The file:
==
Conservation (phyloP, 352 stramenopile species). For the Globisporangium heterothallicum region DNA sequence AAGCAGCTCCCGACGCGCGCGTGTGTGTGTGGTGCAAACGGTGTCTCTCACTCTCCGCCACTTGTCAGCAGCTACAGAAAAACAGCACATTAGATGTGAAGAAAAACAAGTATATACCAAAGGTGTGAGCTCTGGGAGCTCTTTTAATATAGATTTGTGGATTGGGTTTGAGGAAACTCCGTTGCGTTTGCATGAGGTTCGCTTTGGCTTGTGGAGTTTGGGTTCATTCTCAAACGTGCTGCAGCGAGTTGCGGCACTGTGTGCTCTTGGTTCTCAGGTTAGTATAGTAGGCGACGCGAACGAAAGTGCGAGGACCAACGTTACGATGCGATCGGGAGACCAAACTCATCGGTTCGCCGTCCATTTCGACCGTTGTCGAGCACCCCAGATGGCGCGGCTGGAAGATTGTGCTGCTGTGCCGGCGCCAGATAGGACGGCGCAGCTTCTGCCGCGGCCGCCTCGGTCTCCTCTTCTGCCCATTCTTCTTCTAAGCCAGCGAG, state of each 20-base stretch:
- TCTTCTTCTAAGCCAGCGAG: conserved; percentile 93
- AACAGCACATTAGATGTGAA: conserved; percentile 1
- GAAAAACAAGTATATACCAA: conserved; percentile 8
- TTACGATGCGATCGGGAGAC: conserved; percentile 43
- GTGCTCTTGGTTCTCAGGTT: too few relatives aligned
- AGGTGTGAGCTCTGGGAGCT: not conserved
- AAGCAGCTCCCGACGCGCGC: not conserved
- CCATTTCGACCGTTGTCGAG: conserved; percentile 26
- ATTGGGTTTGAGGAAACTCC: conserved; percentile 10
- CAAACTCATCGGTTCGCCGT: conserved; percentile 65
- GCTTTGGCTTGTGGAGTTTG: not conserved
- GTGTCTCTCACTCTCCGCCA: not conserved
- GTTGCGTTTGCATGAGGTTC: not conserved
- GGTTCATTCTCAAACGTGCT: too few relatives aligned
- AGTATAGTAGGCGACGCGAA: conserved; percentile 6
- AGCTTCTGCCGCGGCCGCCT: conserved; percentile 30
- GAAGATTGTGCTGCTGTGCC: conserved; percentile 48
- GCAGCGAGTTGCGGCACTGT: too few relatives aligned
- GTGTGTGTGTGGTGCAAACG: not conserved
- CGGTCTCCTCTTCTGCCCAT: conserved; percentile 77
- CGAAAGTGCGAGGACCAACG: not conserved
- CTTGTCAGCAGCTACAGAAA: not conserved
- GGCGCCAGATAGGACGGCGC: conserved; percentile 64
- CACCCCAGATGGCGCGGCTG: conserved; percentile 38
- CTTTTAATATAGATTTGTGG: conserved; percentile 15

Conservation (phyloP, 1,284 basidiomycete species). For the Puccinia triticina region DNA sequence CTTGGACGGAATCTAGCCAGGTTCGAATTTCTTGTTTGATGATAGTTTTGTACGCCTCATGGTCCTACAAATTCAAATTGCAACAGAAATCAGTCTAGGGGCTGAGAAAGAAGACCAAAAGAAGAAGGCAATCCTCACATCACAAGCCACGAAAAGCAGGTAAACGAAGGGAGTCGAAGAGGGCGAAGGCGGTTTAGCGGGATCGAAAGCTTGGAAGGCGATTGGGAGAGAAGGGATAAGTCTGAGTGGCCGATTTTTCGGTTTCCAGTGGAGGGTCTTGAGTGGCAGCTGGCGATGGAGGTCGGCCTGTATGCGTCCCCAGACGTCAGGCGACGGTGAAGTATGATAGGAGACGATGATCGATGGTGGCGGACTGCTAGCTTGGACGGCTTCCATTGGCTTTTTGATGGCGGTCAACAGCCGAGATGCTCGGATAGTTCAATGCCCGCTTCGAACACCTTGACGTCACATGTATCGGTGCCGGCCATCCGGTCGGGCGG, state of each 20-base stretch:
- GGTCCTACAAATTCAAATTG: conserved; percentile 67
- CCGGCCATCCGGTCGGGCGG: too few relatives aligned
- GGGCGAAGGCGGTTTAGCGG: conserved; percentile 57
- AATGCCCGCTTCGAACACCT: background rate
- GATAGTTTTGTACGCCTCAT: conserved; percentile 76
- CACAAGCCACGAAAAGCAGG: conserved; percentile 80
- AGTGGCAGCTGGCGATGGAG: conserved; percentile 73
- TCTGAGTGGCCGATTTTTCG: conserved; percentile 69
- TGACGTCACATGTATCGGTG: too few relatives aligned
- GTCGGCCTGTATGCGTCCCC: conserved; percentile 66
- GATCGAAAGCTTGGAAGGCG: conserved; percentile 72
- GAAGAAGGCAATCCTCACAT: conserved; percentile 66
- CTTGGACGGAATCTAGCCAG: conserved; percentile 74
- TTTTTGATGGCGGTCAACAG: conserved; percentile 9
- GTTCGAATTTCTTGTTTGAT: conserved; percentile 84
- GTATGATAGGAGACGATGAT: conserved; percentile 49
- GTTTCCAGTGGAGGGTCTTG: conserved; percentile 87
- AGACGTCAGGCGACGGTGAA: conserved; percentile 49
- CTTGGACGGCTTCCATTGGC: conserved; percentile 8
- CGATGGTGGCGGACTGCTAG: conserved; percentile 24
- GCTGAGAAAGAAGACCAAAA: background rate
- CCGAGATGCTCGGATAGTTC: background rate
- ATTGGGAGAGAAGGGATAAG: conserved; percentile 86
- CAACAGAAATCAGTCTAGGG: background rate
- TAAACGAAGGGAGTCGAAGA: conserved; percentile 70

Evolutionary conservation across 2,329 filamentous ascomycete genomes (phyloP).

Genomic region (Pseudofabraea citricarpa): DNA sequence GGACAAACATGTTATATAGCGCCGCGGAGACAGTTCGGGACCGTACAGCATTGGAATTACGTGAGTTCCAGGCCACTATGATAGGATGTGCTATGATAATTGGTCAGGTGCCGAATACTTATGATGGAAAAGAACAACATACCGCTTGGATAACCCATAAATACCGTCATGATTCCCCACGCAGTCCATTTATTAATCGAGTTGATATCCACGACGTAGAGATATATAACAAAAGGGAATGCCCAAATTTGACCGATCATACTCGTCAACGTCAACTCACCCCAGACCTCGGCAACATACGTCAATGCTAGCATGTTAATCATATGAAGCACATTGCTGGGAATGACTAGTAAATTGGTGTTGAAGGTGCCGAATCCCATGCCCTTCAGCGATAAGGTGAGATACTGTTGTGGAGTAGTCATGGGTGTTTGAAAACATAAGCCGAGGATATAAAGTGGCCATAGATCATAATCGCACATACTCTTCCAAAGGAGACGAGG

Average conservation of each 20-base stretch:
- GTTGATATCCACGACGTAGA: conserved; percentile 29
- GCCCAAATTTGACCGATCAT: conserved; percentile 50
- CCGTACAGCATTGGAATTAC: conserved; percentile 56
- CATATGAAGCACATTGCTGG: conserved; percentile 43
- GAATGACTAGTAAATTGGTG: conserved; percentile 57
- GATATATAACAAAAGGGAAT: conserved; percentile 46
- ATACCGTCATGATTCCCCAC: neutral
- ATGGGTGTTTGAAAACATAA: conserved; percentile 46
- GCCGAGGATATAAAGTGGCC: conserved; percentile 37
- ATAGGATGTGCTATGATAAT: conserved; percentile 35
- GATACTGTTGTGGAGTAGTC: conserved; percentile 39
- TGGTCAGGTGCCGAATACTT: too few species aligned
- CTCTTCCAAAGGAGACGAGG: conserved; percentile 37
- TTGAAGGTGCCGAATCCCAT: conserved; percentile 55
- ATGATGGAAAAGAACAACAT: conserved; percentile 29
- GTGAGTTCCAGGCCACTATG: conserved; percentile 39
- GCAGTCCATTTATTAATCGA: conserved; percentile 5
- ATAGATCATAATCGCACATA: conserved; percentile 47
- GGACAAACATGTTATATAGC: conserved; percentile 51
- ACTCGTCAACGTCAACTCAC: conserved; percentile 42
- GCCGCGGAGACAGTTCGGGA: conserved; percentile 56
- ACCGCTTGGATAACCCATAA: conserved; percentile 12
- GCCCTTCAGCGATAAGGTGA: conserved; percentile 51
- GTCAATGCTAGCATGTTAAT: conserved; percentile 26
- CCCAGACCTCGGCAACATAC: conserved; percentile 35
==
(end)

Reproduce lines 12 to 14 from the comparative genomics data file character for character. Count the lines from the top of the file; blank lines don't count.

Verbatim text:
- GCTTTGGCTTGTGGAGTTTG: not conserved
- GTGTCTCTCACTCTCCGCCA: not conserved
- GTTGCGTTTGCATGAGGTTC: not conserved